Jeremy Hobson: At the end of this month, funding for more than 100,000 highway and transit projects dries up unless Congress can agree on an extension. Usually, those extensions are five or six years. But this week, the Senate is likely to approve only a two year patch.
Here's our Washington bureau chief John Dimsdale.
John Dimsdale: Big fixes for traffic congestion can take three or more years. John Horsley at the American Association of State Highway and Transportation Officials says contractors want to know they’re going to be paid.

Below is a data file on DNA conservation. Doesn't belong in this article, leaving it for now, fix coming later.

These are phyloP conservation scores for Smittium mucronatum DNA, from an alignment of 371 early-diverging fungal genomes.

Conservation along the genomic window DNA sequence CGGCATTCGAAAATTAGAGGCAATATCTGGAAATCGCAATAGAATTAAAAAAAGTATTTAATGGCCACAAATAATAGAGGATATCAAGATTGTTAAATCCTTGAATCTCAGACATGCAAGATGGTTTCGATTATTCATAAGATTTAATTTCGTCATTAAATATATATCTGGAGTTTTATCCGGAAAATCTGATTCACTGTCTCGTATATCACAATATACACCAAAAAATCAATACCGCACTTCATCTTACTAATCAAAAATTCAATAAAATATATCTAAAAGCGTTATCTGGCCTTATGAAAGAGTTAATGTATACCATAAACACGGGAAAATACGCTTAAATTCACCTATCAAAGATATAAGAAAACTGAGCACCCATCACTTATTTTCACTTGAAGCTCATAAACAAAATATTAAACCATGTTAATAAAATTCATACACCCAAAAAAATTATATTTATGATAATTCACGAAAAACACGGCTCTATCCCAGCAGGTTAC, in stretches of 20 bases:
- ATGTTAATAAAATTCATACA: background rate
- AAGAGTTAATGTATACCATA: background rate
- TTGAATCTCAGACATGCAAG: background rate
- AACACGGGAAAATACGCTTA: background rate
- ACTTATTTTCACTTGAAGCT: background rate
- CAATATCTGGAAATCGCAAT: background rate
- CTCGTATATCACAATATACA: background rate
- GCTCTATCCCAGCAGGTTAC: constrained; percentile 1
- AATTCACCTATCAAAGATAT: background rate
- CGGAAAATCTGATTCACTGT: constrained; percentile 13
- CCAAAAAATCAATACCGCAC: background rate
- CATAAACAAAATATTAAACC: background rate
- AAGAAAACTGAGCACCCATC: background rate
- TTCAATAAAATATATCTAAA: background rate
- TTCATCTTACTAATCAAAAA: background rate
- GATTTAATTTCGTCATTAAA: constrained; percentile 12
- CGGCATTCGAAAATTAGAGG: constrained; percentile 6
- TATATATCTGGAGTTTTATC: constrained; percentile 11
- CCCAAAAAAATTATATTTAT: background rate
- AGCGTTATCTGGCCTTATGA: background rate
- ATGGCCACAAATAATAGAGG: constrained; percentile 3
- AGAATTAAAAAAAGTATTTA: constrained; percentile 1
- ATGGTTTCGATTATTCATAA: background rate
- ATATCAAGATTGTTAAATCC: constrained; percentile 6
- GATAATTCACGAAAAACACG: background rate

John Horsley: What you’re seeing for the moment is projects selected that you can execute in one construction season. The longer term, big projects right now are on hold.
That means only band-aids for crumbling highways, says Gregory Cohen. He’s president of the American Highway Users Alliance, representing truck, bus and other highway users.
Gregory Cohen: When you do a long-term bill, not only do you create those construction jobs, but you also get the projects done that really improve the economy on a grand scale.
But so far Congress has been unable to come up with any transportation funding beyond two years, which means even tougher revenue raising decisions somewhere down the road.
In Washington, I’m John Dimsdale for Marketplace.
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